Why we’re all obsessed with Wordle
The data geek’s dream game, Wordle is artisanal data collection at its finest.
How many other analysts/data people are collecting your 📚 Wordle stats 📊? I know I am not the only one who immediately thought, “data project!!!” after their first or second time playing.
One day last week, I forgot to play (NaN! UGH!) so I figured someone must be posting the solutions somewhere. Google returneth a gem: Forbes’ Today’s ‘Wordle’ Word Of The Day.
“Another great thing about Wordle is that you never have to deal with any ads or microtransactions. Creator Josh Wardle made it totally free, totally ad-free and it’s all the better for it.
Note also: This game is not on the App Store or Google Play. Instead, you’ll just need to play in your browser.”
Erik Kain, the author, hints at one of the several reasons I — and many others — love Wordle: the nostalgia! The sweet memory of a time before we were tethered to our social networks and push notifications by multiple devices we wear, or that extend our physical form as appendages to our hands. You know, the days before I slept with my phone in my actual bed. And there are no ads! And it’s free! Microtransactions are microaggressions!
I have to get off my ass and go to my desk or fetch my laptop to play Wordle. How quaint! No app!! There’s something so satisfying about a word puzzle. (Words With Friends, anyone? Scrabble?) And we’re all playing together (on Twitter, of course — we didn’t abandon technology altogether!), enjoying a simple puzzle as a brief escape from this incomprehensible, overwhelming, and traumatic time we live in. (Unless you speak the British variety of English. There’s a transatlantic kerfuffle over the spelling of words like “favor” and “color.” I’m not getting into that. The American spelling is more economical and therefore correct. Period! 😆)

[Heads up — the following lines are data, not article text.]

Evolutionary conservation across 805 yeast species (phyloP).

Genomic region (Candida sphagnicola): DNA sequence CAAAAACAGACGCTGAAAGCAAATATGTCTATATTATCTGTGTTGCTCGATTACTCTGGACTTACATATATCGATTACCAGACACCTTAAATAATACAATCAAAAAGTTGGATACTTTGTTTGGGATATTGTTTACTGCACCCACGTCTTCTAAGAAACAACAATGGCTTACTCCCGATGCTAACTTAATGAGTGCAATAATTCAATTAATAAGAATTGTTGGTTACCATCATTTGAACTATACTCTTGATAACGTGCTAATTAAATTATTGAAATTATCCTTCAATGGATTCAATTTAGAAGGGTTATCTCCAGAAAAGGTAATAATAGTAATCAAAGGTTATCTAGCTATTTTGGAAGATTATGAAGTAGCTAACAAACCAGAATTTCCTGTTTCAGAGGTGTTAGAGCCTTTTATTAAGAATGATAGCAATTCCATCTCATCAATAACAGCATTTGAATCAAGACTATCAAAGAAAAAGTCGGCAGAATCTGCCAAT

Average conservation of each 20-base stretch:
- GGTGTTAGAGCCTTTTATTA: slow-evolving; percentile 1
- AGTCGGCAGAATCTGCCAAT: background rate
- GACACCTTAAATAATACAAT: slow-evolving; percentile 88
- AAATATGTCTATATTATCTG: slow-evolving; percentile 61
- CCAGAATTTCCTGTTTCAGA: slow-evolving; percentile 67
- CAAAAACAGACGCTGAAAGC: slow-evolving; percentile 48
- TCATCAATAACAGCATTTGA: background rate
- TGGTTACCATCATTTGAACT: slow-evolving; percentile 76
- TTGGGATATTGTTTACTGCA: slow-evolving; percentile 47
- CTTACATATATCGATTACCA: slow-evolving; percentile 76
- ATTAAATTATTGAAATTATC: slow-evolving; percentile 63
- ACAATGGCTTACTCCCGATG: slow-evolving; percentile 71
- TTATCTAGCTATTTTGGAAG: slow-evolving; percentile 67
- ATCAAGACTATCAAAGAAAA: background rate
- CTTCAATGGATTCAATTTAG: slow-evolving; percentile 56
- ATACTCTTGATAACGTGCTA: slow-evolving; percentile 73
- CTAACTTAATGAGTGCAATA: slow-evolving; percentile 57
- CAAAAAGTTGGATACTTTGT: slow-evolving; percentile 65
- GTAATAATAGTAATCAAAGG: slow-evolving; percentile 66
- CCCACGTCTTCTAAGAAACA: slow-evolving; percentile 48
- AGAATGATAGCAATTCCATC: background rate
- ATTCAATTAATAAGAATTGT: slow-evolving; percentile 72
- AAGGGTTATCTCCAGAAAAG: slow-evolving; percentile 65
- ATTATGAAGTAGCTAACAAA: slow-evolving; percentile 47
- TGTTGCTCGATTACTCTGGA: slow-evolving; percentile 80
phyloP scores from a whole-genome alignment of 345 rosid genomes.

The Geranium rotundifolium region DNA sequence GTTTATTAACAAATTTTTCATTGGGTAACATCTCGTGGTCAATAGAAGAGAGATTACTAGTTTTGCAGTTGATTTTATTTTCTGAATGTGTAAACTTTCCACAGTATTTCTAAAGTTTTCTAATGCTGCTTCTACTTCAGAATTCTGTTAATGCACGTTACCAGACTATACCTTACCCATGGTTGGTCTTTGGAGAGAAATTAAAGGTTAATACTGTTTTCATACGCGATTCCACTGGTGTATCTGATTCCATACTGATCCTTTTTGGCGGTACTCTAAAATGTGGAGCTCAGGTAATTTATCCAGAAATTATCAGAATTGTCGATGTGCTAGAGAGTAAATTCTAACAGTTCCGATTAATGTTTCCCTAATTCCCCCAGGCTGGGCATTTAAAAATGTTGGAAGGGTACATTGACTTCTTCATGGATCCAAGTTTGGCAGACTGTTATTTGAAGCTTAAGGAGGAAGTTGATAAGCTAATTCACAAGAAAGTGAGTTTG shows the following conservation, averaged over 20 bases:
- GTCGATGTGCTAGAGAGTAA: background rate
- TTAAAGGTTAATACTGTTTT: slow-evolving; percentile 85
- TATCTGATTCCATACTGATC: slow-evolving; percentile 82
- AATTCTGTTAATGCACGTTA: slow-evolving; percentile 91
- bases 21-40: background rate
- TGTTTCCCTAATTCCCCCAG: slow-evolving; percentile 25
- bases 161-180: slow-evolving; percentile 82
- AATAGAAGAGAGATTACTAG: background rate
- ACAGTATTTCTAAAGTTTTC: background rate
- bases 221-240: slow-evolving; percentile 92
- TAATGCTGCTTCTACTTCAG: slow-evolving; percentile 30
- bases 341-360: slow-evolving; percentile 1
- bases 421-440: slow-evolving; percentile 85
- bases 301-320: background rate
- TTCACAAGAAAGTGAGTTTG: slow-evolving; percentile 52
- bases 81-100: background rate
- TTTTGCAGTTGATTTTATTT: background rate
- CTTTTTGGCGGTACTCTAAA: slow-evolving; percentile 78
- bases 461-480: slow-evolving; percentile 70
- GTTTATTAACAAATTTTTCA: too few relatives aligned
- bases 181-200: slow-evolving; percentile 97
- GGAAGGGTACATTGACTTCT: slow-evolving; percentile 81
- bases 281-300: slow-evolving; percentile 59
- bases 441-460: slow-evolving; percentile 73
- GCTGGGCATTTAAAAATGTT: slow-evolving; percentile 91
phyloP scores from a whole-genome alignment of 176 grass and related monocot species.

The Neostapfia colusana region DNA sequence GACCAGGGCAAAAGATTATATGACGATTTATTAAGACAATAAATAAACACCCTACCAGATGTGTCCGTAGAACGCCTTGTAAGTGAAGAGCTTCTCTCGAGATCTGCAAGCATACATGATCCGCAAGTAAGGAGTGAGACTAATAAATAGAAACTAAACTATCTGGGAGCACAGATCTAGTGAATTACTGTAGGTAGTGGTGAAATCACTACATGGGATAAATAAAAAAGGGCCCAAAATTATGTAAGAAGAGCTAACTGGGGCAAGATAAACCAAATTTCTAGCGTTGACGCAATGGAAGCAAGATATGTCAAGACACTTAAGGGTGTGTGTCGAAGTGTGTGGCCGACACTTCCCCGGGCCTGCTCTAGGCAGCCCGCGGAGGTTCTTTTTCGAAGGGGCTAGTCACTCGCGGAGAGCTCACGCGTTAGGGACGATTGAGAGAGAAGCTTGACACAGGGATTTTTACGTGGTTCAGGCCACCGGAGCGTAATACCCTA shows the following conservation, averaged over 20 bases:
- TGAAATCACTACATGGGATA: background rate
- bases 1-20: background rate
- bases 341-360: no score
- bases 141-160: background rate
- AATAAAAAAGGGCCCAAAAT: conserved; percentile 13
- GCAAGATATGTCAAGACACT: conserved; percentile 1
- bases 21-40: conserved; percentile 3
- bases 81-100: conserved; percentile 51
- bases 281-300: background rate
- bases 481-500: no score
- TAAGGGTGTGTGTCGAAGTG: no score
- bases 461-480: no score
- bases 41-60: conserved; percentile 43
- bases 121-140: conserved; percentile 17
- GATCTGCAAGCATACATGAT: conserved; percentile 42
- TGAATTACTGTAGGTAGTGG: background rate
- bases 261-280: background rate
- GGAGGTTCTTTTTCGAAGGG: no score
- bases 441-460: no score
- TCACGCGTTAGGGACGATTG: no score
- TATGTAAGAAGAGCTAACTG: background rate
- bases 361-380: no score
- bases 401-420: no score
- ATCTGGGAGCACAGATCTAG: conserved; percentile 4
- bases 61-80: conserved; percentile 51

As it gained popularity, particularly over the long winter holiday, so did Wordle gain meaning. “We’re playing together, but we’re also playing alone,” mused Molly Roberts for the Washington Post, speculating that Wordle’s isolated connectivity makes it the perfect game for the moment. “Wordle is a love story,” gushed the New York Times.
I digressed before I even started today! ADHD is such a 🎁 gift.
Before I started waxing poetic about word games, I meant to convince you — or commiserate with you, as the case may be — that Wordle is a data geek’s DREAM. I shall lay out my case before my focus drifts to what-the-fuck-is-a-data-mesh-and-who-has-time-to-keep-up-with-this-bullshit.
We, the DataFam, ️❤️ love ❤️ Quantified Self data — or what I heard someone somewhere call “artisanal data,” which I think is both hilarious and apt. We like to see ourselves in the data like everyone else.
There are multiple data points we can track: our score, the words, the date, the word id. The really ambitious among us could also track partners’ or friends’ scores, or develop a methodology for assessing the level of difficulty of a given word and convert it to a numeric value. The possibilities! Naturally, I have a dataviz hot take here: PLEASE, I implore you, don’t make word clouds! I despise them more than 3-D exploding pie charts.
Of course, I STILL cannot gather Twitter data (easily, anyway). Still no developer API for me. When Twitter denies your request for a developer API account, there is no recourse, no appeals process. How undemocratic! WHY DO THEY HATE ME? But I do have a favorite Wordle tweet.
I think I’ll leave it there before I spiral about this whole API sitch. Do you have plans to viz your Wordle data? Have you already? I am so curious! Let me know in the comments, or find me on Twitter.